“Most of us, without realizing it, have assumed ugly
attitudes of entitlement,” Hunt says. “We’re not entitled to 548 cable
channels. We’re not entitled to four cars when only three people live in the
house. Everything is a gift from God.”
U.S. Christians who make missions trips or take vacations to
other countries invariably return sobered by how much even the poorest
Americans have compared to the rest of the world.
And Hurst notes that AG missionaries — especially
those in Europe who are squeezed by the weak exchange rate for dollars —
are facing a much tougher time than Americans. Some missionaries are not eating
foods they normally enjoy, are adjusting their thermostats and wearing extra
layers of clothing.
Advice to churches
Pastors and church boards need to exercise caution in
embarking on building projects or new ministries in a challenging economic
environ-ment, Hood says.
“Churches need to focus on being more efficient with what
they have,” he suggests. “It’s not the time to recarpet because the style is
Likewise, Hurst adds that while genuine needs will be met,
it might not be the time to splurge with a crystal chandelier or marble floor
in the foyer.
“Sometimes in human nature we go beyond what God would want
us to do and get extravagant,” he says.
Just like individual consumers, churches must be wary of
incurring too much debt, according to Hunt.
“When we expect God to provide for the obligations we get
ourselves into, we make an arrogant presumption on God’s mercy for the future,”
Hunt says. “Churches that move beyond their means can become an odor in the
community if they are not able to pay their bills.”
Church leaders need to examine every budget item and ask if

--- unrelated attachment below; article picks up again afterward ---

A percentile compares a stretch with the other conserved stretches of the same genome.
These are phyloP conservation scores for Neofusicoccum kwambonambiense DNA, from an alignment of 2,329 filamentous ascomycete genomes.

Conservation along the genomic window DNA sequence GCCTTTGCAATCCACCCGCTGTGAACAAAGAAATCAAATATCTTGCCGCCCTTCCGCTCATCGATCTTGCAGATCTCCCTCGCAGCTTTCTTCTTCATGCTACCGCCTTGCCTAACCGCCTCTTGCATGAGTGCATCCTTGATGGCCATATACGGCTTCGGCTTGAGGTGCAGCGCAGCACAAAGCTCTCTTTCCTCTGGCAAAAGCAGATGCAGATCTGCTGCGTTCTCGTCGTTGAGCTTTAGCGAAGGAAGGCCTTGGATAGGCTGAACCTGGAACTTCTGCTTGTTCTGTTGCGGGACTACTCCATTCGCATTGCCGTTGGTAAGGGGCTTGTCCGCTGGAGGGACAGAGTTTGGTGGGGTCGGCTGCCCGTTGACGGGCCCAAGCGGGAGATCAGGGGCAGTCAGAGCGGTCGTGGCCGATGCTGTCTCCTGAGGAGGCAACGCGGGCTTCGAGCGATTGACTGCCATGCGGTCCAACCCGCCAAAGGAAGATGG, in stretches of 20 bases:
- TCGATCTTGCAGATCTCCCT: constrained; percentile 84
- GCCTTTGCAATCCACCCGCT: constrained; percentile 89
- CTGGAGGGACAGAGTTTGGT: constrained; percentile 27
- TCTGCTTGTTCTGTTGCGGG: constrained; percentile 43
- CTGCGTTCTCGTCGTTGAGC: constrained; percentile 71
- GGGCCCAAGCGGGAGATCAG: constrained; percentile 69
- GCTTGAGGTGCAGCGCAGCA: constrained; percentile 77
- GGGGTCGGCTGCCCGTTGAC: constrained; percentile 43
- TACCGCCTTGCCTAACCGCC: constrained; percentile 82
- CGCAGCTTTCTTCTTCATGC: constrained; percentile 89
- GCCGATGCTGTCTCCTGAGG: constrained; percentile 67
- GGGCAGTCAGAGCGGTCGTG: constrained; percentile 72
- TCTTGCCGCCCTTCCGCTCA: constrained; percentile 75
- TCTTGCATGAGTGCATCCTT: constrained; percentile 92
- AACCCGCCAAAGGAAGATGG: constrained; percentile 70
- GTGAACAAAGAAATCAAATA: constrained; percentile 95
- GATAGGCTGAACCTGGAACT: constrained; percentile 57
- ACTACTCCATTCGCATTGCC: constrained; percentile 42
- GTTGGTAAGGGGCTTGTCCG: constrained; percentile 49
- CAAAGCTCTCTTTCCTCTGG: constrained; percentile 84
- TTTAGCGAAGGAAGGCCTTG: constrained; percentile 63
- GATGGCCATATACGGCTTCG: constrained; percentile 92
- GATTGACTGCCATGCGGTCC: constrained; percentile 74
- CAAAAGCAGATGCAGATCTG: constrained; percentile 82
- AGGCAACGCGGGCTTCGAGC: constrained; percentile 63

that expense is essential, Hood advises. If necessary, can the amount to be
spent be reduced? Churches may need to reduce light usage, adjust the
thermostat even if it means a little discomfort, sell off church vehicles and
not replace departed staff.
When the country is experiencing financial instability, Hood
says, churchgoers are receptive to financial insights from the pulpit. “In good
times, people think they have everything under control themselves,” Hood says.
“But during tough times people are actually more open to focusing their life on
And Hood says donations actually may increase during a slump
if leaders do a good job communicating the church’s mission and vision. “Some
tremendous buildings were constructed during the Great Depression,” he says.
Meanwhile, Hurst says, Christians should be prepared to open
their wallets and purses for godly, worthwhile causes.
“We should always take the opportunity to help, even if it’s
just a little,” Hurst says. “Some may not be able to give as much in tough
times as they did previously, but we dare not stop giving.”
Hunt says now is a time when families grow in their faith.
“Mom and Dad can demonstrate their values,” Hunt says.
“There will be trials and we don’t know what lies ahead. But this is an
opportunity to teach that we put our trust in God.”
JOHN W. KENNEDY is news editor of Today’s Pentecostal
Evangel and blogs at Midlife Musings (jkennedy.agblogger.org).